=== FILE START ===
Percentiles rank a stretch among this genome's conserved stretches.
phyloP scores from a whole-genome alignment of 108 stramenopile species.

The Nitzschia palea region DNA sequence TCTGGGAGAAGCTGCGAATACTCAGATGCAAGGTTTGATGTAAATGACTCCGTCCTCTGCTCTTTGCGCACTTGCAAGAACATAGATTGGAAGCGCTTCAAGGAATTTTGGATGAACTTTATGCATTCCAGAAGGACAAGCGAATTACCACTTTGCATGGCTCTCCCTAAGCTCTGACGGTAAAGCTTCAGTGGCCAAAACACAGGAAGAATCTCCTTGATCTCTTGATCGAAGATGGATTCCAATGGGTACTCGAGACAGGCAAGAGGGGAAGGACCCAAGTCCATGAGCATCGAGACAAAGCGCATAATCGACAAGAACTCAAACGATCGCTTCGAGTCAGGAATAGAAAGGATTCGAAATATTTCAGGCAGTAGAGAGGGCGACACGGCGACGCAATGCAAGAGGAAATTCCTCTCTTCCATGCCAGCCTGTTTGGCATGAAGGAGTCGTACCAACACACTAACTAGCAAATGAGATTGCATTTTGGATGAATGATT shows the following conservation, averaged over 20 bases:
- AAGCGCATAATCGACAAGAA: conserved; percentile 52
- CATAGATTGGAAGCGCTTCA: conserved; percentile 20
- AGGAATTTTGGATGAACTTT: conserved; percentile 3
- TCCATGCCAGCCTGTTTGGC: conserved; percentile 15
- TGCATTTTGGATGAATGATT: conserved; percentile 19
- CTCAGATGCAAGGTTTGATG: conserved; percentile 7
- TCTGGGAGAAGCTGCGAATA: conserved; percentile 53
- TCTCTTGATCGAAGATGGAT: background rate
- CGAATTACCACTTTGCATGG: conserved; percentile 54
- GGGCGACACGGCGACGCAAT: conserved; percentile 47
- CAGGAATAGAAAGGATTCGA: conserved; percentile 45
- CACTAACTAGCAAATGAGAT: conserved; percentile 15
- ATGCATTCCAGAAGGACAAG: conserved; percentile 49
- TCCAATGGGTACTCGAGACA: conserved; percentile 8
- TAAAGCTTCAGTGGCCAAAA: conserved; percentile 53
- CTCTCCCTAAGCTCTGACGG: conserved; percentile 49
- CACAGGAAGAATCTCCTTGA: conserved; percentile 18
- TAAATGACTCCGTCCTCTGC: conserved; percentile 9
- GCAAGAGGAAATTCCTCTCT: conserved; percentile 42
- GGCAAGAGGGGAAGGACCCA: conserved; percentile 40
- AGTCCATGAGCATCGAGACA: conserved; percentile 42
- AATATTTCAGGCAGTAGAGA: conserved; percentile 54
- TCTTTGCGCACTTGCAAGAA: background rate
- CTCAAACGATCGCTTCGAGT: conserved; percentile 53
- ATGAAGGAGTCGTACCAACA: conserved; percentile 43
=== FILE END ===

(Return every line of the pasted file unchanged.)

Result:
Percentiles rank a stretch among this genome's conserved stretches.
phyloP scores from a whole-genome alignment of 108 stramenopile species.

The Nitzschia palea region DNA sequence TCTGGGAGAAGCTGCGAATACTCAGATGCAAGGTTTGATGTAAATGACTCCGTCCTCTGCTCTTTGCGCACTTGCAAGAACATAGATTGGAAGCGCTTCAAGGAATTTTGGATGAACTTTATGCATTCCAGAAGGACAAGCGAATTACCACTTTGCATGGCTCTCCCTAAGCTCTGACGGTAAAGCTTCAGTGGCCAAAACACAGGAAGAATCTCCTTGATCTCTTGATCGAAGATGGATTCCAATGGGTACTCGAGACAGGCAAGAGGGGAAGGACCCAAGTCCATGAGCATCGAGACAAAGCGCATAATCGACAAGAACTCAAACGATCGCTTCGAGTCAGGAATAGAAAGGATTCGAAATATTTCAGGCAGTAGAGAGGGCGACACGGCGACGCAATGCAAGAGGAAATTCCTCTCTTCCATGCCAGCCTGTTTGGCATGAAGGAGTCGTACCAACACACTAACTAGCAAATGAGATTGCATTTTGGATGAATGATT shows the following conservation, averaged over 20 bases:
- AAGCGCATAATCGACAAGAA: conserved; percentile 52
- CATAGATTGGAAGCGCTTCA: conserved; percentile 20
- AGGAATTTTGGATGAACTTT: conserved; percentile 3
- TCCATGCCAGCCTGTTTGGC: conserved; percentile 15
- TGCATTTTGGATGAATGATT: conserved; percentile 19
- CTCAGATGCAAGGTTTGATG: conserved; percentile 7
- TCTGGGAGAAGCTGCGAATA: conserved; percentile 53
- TCTCTTGATCGAAGATGGAT: background rate
- CGAATTACCACTTTGCATGG: conserved; percentile 54
- GGGCGACACGGCGACGCAAT: conserved; percentile 47
- CAGGAATAGAAAGGATTCGA: conserved; percentile 45
- CACTAACTAGCAAATGAGAT: conserved; percentile 15
- ATGCATTCCAGAAGGACAAG: conserved; percentile 49
- TCCAATGGGTACTCGAGACA: conserved; percentile 8
- TAAAGCTTCAGTGGCCAAAA: conserved; percentile 53
- CTCTCCCTAAGCTCTGACGG: conserved; percentile 49
- CACAGGAAGAATCTCCTTGA: conserved; percentile 18
- TAAATGACTCCGTCCTCTGC: conserved; percentile 9
- GCAAGAGGAAATTCCTCTCT: conserved; percentile 42
- GGCAAGAGGGGAAGGACCCA: conserved; percentile 40
- AGTCCATGAGCATCGAGACA: conserved; percentile 42
- AATATTTCAGGCAGTAGAGA: conserved; percentile 54
- TCTTTGCGCACTTGCAAGAA: background rate
- CTCAAACGATCGCTTCGAGT: conserved; percentile 53
- ATGAAGGAGTCGTACCAACA: conserved; percentile 43